Beyond relaying clear directions in the first few messages sent to the user, we accomplished clarity through a number of different tactics including utilizing buttons and setting keywords. This is where the choose-your-own-adventure aspect came into the conversation. By clearly exposing buttons in responses to click for advancement, we made it easy for users to work down through the conversation, while avoiding dead ends at the bottom of conversation branches.

We also built a menu of keywords that could be accessed at any time. We trained our chatbot to recognize these keywords through an artificial intelligence platform for natural language processing called Wit.ai. Wit is a Facebook owned software service and is free to use. Although it is not the most robust deep learning platform, it served our purpose to recognize pre-determined keywords and a number of common phrases. We used the information we received back from Wit to deliver intelligent responses in the event that a user typed in a random question or one of the keywords.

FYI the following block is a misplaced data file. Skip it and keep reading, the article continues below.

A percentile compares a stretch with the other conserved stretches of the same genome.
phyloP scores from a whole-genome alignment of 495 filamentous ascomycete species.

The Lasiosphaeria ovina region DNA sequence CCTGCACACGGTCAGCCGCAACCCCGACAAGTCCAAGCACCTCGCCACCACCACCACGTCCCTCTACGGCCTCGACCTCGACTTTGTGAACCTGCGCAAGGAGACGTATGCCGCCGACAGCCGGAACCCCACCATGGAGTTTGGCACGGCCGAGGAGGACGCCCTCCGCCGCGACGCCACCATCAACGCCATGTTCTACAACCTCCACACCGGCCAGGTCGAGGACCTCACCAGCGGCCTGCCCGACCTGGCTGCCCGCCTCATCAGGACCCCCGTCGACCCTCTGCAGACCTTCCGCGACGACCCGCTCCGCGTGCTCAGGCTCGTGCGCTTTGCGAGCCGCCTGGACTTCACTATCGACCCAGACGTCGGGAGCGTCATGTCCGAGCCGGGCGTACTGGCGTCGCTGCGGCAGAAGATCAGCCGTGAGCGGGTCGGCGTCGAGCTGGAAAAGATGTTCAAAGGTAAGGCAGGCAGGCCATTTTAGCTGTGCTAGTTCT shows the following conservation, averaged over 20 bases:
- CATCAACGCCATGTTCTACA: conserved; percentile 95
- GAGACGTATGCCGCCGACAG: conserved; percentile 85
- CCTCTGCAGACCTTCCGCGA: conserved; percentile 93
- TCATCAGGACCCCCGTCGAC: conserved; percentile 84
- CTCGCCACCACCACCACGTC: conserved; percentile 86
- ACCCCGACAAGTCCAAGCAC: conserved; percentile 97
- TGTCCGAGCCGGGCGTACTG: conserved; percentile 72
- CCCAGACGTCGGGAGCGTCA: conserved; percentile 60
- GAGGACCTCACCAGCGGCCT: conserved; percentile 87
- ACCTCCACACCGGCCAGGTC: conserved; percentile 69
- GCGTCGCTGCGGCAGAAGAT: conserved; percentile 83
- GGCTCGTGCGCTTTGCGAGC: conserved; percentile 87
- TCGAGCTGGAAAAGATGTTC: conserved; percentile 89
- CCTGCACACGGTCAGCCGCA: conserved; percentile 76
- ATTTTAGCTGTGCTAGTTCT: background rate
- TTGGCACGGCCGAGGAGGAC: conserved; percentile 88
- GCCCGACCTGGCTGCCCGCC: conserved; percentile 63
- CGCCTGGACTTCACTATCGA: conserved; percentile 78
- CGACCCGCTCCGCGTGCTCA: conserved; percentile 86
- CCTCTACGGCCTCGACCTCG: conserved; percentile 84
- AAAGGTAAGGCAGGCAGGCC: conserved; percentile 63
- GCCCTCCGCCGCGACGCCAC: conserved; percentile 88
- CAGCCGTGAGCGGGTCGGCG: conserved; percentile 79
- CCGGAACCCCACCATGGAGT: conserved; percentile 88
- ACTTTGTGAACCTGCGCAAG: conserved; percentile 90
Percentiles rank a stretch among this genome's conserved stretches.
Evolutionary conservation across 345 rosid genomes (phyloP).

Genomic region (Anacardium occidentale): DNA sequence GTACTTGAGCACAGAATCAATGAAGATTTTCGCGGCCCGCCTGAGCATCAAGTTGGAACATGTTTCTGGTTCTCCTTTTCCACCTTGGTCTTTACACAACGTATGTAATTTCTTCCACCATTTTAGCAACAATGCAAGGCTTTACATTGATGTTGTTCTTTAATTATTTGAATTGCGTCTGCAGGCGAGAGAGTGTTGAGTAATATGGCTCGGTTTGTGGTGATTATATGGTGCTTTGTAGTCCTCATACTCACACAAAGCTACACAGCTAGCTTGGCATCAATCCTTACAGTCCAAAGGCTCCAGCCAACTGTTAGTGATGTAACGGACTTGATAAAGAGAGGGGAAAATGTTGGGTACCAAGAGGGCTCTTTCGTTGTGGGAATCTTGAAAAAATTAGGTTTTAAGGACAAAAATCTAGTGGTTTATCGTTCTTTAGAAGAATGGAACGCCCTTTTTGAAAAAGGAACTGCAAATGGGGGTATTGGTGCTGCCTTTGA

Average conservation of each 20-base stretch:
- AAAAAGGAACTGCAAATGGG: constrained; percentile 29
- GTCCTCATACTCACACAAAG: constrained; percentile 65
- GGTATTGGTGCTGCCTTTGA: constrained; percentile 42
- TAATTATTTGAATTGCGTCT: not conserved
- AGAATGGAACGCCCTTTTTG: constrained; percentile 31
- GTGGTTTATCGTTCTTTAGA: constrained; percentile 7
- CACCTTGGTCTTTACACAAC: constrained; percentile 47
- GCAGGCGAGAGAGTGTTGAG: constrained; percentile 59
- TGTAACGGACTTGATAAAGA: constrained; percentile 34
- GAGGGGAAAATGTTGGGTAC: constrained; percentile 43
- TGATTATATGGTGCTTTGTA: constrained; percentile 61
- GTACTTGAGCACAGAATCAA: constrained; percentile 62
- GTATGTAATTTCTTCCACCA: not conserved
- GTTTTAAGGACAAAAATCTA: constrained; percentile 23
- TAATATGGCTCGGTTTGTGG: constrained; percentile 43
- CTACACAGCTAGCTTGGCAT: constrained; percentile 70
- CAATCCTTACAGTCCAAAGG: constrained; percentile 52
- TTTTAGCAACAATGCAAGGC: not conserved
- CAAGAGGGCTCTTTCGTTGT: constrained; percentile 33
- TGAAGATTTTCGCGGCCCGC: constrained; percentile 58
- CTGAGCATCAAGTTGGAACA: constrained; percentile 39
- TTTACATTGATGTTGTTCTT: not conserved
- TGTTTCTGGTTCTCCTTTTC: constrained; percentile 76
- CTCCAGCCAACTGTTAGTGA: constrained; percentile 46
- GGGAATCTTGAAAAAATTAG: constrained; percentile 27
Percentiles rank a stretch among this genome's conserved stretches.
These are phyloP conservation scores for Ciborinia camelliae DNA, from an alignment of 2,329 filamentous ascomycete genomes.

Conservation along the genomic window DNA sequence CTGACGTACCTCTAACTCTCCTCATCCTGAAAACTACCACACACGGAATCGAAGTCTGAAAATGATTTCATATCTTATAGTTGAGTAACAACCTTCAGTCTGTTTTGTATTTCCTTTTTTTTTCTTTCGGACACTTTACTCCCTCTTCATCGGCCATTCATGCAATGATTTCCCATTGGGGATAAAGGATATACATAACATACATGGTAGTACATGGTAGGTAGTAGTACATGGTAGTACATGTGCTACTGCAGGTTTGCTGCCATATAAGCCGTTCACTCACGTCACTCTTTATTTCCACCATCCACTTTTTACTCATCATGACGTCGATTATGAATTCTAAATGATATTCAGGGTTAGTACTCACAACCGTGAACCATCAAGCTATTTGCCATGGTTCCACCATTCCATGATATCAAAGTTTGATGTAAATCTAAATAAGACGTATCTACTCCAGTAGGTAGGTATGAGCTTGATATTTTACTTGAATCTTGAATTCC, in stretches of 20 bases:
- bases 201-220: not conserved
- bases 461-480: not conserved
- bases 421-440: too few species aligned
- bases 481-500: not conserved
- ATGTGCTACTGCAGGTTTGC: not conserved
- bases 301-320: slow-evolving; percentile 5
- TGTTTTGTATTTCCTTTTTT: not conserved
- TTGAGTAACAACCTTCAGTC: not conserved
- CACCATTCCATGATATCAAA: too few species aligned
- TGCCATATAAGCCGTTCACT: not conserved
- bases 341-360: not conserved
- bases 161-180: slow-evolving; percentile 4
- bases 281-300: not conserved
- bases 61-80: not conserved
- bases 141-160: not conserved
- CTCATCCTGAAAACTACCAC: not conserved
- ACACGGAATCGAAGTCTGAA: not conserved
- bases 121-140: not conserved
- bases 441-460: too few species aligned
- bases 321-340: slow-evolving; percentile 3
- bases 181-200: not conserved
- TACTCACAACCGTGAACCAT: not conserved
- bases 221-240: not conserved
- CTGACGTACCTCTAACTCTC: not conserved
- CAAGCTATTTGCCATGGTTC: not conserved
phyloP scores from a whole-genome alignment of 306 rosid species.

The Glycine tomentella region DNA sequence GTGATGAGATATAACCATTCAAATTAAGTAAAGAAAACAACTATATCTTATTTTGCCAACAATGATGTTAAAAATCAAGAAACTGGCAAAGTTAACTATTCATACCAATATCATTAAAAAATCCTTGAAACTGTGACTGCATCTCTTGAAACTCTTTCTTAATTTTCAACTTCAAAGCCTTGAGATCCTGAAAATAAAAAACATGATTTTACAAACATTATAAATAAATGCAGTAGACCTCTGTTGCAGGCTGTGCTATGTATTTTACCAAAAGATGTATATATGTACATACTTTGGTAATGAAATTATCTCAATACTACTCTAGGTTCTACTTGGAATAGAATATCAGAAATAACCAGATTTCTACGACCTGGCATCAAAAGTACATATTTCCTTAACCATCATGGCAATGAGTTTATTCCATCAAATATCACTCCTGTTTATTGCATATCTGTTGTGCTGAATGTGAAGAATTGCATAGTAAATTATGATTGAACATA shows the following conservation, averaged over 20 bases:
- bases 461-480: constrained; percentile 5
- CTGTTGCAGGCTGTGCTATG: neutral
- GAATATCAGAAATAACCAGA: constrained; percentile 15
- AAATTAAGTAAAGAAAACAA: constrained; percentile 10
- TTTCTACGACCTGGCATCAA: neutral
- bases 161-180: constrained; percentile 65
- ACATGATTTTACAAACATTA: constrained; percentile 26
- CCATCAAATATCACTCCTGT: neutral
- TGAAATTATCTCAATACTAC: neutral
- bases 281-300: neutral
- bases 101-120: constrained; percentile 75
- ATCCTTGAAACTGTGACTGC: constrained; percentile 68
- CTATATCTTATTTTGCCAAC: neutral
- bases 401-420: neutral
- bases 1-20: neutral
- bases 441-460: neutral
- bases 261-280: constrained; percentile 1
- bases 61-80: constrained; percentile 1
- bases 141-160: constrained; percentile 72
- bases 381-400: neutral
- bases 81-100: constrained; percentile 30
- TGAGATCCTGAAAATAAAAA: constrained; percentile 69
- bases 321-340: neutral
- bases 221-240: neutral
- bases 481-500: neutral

Keyword Menu and Button Navigation

Lastly, we needed to design a way for users to view and share out their Scare Booth videos while tracking social media metrics, as well as traffic through the booths and chatbot experience. Because Facebook has not yet implemented analytics for Messenger chatbot activity specifically, we had to determine a way to gather additional information outside of the limited data we were able to glean from the Messenger conversations. We accomplished this by designing two different landing pages outside of Facebook Messenger. The first was a video page that allowed users to view and share their own Scare Booth video to Facebook, Twitter, or Instagram. The second page was a Scare Booth information page that showed users where the booths would be and made it easy for users to share out the locations and information to their friends.

Phase 3 — Implementation & Launch